Permanent URL to this publication: http://dx.doi.org/10.5167/uzh-57395
Barreira da Silva, R; Münz, C (2011). Natural killer cell activation by dendritic cells: balancing inhibitory and activating signals. Cellular and Molecular Life Sciences, 68(21):3505-3518.
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Natural killer (NK) cells have originally been identified by their spontaneous cytolytic potential against tumor cells, which, however, might result from pre-activation due to prior pathogen exposure. Resting NK cells, on the contrary, require activation by bystander antigen-presenting cells to reach their full functional competence. In this review, we will summarize studies on how dendritic cells (DCs), the most potent type of antigen-presenting cell, communicate with human NK cells to activate them in secondary lymphoid organs and to integrate signals from activated NK cells at sites of inflammation for their own maturation. Furthermore, we will review aspects of the immunological synapse, which mediates this cross-talk. These studies provide the mechanistic understanding of how mature DCs can activate NK cells and survive to go on for the activation of adaptive immunity. This feature of DCs, to activate different waves of immune responses, could be harnessed for immunotherapies, including vaccinations.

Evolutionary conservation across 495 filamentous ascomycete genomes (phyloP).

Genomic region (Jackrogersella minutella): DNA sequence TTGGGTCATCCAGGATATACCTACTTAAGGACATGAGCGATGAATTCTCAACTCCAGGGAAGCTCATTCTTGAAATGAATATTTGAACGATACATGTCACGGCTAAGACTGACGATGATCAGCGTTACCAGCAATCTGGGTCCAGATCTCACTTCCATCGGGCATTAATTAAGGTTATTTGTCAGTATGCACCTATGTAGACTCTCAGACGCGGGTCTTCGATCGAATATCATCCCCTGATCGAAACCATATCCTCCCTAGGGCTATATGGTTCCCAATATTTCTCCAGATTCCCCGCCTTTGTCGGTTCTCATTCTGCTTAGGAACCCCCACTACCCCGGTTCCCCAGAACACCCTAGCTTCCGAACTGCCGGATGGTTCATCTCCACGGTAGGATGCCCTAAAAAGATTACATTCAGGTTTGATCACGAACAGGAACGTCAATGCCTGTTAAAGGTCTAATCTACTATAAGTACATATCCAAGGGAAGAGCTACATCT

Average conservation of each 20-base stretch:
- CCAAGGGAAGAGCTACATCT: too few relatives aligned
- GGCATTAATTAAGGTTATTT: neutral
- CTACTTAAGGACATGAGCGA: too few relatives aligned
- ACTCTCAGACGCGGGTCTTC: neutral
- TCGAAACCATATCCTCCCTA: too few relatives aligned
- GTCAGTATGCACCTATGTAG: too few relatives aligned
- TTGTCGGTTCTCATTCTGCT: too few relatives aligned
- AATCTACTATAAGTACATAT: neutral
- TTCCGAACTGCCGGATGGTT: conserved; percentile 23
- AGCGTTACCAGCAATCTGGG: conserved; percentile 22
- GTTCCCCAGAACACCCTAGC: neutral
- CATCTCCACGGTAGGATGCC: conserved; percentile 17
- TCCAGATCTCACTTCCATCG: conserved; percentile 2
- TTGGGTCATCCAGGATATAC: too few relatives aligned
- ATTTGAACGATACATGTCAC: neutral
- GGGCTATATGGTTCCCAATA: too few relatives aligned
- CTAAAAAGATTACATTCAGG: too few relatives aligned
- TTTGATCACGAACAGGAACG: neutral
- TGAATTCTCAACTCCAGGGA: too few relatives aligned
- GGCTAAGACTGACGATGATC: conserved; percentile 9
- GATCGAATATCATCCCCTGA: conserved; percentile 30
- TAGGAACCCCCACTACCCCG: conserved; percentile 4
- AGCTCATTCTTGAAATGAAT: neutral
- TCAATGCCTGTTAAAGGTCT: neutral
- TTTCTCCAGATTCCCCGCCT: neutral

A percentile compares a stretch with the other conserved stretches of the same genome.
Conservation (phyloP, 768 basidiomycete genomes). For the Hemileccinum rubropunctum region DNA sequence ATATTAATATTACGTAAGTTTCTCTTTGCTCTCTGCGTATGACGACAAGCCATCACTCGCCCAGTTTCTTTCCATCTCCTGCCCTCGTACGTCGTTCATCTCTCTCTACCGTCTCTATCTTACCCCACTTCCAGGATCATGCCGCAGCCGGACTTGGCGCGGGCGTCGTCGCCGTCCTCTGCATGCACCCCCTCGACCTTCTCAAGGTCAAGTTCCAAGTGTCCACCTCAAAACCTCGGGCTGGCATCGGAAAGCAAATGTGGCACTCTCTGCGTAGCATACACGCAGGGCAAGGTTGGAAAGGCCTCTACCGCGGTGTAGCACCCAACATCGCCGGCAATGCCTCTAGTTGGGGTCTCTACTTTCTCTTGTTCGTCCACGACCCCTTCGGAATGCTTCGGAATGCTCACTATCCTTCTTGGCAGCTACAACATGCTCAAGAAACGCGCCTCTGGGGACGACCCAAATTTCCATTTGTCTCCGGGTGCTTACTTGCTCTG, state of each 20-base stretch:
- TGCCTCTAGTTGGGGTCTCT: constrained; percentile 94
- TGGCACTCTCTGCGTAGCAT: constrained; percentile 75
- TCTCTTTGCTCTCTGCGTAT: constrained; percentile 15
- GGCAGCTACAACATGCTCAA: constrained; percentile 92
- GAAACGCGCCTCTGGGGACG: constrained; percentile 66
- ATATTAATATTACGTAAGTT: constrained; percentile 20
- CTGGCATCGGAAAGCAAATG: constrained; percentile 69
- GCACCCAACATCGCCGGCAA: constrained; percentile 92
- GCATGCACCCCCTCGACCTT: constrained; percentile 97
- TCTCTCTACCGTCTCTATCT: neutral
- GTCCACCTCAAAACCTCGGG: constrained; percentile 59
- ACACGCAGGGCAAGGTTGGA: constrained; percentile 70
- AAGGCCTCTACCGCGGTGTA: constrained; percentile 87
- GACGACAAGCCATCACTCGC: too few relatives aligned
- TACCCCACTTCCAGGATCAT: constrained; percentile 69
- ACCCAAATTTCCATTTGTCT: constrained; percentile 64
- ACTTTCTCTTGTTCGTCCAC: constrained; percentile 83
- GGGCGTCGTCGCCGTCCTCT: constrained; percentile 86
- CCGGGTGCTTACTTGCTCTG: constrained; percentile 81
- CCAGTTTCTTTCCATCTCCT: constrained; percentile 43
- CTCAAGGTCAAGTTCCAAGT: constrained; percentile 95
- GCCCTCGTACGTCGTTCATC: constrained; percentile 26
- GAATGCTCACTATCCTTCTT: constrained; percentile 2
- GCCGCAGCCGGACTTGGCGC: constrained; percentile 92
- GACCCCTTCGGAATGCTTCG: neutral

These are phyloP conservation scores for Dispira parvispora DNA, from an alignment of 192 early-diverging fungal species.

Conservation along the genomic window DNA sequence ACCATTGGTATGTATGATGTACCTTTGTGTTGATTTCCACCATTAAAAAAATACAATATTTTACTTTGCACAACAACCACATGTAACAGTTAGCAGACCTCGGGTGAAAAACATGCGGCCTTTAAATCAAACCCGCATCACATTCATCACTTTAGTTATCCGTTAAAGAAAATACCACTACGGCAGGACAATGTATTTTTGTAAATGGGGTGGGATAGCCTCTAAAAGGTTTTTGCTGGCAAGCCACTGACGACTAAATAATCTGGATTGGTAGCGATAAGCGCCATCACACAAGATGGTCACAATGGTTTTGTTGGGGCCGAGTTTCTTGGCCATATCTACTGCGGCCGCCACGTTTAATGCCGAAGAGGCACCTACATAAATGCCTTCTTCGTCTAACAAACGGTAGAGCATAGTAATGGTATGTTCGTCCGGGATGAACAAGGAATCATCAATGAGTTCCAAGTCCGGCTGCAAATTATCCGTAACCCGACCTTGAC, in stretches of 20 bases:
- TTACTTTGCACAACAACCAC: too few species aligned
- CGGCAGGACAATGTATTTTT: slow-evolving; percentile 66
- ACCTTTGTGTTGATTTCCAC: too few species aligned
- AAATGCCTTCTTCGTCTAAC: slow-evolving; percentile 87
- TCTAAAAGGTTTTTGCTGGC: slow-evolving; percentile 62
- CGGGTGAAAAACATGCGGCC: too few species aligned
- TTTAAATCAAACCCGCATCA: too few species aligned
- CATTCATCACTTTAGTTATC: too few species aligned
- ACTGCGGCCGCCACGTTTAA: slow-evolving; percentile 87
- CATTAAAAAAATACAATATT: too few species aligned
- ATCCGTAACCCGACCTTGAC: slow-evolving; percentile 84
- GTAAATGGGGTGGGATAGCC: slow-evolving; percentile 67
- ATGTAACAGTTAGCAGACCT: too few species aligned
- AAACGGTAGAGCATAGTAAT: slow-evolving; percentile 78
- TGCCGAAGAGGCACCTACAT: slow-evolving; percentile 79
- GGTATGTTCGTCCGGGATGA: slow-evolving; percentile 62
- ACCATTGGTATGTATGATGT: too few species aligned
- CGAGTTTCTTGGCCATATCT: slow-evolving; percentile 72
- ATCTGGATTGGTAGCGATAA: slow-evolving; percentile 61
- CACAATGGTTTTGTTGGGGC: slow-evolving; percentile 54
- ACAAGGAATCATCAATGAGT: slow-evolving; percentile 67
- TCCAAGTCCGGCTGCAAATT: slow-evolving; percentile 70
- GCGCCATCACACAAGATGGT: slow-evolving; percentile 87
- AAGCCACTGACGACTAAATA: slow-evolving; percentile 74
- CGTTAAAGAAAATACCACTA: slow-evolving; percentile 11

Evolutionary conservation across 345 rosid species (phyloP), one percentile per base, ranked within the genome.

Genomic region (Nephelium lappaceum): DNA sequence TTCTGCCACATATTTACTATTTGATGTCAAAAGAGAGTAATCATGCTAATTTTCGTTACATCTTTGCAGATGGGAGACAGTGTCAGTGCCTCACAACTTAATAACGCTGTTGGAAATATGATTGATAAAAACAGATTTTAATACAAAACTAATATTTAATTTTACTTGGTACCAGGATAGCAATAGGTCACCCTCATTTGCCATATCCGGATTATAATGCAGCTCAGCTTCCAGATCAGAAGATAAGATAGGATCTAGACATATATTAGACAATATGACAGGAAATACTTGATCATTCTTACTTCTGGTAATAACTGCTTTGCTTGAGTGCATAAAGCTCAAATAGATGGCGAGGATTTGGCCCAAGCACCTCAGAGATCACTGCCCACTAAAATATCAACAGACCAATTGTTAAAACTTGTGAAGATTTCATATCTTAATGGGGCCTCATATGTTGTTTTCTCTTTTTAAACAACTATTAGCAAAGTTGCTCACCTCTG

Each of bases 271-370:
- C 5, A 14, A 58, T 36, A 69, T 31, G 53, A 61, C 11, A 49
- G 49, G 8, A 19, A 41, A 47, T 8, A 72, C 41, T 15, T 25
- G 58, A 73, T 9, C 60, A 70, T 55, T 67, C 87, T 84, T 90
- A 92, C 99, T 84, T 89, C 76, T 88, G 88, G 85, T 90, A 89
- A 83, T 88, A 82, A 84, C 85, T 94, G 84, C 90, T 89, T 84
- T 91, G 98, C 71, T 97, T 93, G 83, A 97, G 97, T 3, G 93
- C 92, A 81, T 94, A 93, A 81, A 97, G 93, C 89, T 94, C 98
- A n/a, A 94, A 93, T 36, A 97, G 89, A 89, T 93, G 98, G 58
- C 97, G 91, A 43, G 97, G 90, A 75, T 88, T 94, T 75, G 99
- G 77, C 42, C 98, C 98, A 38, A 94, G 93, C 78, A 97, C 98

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|Item Type:||Journal Article, refereed, further contribution|
|Communities & Collections:||04 Faculty of Medicine > Institute of Experimental Immunology|
|DDC:||570 Life sciences; biology
610 Medicine & health
|Deposited On:||29 Jan 2012 15:26|
|Last Modified:||10 Dec 2013 05:59|
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